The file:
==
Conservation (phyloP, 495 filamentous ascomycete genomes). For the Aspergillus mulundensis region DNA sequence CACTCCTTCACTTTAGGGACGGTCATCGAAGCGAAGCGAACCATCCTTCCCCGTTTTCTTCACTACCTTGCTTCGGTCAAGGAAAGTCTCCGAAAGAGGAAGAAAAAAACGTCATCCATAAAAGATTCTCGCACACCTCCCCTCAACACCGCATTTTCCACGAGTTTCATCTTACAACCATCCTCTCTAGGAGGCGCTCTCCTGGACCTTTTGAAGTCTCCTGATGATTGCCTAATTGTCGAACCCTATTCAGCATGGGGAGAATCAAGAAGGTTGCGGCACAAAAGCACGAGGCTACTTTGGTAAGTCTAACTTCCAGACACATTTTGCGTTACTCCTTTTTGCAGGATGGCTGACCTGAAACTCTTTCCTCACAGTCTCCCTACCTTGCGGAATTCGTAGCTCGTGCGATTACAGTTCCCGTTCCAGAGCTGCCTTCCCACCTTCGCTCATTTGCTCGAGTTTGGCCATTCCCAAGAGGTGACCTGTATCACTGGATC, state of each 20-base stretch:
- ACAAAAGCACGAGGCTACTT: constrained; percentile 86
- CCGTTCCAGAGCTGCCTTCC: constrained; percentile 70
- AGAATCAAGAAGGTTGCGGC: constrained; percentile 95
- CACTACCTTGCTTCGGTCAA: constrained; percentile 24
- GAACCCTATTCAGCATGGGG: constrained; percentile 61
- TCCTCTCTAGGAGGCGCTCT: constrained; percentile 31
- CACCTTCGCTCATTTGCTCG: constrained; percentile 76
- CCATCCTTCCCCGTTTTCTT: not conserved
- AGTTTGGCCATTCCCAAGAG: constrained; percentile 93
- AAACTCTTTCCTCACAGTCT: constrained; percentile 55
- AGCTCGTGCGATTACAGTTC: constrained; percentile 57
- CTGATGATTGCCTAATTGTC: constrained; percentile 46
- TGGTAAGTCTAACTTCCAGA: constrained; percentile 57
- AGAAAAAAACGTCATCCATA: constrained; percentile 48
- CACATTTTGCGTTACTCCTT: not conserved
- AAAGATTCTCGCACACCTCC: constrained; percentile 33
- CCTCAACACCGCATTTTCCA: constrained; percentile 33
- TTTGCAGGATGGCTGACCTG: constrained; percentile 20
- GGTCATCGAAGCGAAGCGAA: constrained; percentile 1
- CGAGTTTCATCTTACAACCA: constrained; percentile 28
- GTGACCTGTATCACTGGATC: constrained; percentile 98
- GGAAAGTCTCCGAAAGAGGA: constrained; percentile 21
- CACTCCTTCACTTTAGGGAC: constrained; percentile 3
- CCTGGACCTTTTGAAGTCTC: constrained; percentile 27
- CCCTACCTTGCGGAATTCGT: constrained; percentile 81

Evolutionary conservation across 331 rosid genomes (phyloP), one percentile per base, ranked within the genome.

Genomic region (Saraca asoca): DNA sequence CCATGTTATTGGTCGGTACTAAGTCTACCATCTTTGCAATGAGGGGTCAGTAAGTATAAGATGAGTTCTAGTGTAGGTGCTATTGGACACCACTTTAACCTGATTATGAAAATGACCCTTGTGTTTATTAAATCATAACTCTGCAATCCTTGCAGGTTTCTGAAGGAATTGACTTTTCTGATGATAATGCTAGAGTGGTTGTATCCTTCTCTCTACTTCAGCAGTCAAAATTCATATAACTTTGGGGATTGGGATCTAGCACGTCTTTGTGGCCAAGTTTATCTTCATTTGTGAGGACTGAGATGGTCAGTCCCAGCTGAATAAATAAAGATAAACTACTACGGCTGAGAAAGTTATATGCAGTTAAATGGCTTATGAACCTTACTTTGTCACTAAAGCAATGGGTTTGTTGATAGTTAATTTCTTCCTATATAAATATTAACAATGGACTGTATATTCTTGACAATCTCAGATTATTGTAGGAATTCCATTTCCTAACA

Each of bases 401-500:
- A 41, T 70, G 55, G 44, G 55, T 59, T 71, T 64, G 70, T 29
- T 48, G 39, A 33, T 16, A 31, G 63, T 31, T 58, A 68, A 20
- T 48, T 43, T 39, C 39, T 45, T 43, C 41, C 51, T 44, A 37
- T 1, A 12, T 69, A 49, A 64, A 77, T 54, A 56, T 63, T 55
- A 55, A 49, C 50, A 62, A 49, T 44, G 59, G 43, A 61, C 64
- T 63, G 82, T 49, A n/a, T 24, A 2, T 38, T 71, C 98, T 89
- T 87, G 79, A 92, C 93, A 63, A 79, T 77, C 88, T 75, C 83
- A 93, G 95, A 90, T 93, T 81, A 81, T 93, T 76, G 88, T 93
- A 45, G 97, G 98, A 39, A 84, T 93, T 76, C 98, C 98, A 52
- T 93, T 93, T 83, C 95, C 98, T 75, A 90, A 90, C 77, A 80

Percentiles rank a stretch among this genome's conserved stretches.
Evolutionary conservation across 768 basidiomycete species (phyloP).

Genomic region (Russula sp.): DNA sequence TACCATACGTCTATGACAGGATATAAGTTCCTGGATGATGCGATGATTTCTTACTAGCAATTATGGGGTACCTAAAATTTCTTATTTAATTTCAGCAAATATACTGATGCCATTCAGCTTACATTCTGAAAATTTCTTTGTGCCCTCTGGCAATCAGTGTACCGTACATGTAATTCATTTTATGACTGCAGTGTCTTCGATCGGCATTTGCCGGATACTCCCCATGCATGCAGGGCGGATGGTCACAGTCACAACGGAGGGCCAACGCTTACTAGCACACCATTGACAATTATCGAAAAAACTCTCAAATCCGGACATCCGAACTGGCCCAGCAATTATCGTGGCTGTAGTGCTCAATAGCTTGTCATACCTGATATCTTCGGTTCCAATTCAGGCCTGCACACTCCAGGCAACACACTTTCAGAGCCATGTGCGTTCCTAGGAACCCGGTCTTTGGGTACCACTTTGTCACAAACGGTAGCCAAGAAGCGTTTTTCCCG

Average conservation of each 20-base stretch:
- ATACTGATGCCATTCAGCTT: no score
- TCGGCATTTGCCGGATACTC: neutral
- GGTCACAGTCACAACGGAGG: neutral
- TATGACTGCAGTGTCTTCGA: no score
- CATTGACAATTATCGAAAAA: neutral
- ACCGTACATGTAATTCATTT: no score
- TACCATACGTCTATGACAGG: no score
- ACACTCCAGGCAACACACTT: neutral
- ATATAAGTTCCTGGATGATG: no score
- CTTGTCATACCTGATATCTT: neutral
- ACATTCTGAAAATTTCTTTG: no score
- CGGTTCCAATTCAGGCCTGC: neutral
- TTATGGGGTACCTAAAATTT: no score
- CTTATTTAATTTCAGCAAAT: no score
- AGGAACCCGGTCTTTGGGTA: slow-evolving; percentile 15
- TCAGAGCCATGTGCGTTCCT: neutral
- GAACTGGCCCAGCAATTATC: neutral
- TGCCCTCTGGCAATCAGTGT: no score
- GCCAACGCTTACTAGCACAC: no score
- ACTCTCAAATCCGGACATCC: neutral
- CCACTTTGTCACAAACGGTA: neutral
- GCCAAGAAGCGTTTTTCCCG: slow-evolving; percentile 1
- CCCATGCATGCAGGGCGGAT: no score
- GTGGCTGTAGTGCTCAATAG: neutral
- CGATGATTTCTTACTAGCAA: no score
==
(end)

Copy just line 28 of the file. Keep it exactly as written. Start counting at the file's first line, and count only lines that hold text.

Genomic region (Saraca asoca): DNA sequence CCATGTTATTGGTCGGTACTAAGTCTACCATCTTTGCAATGAGGGGTCAGTAAGTATAAGATGAGTTCTAGTGTAGGTGCTATTGGACACCACTTTAACCTGATTATGAAAATGACCCTTGTGTTTATTAAATCATAACTCTGCAATCCTTGCAGGTTTCTGAAGGAATTGACTTTTCTGATGATAATGCTAGAGTGGTTGTATCCTTCTCTCTACTTCAGCAGTCAAAATTCATATAACTTTGGGGATTGGGATCTAGCACGTCTTTGTGGCCAAGTTTATCTTCATTTGTGAGGACTGAGATGGTCAGTCCCAGCTGAATAAATAAAGATAAACTACTACGGCTGAGAAAGTTATATGCAGTTAAATGGCTTATGAACCTTACTTTGTCACTAAAGCAATGGGTTTGTTGATAGTTAATTTCTTCCTATATAAATATTAACAATGGACTGTATATTCTTGACAATCTCAGATTATTGTAGGAATTCCATTTCCTAACA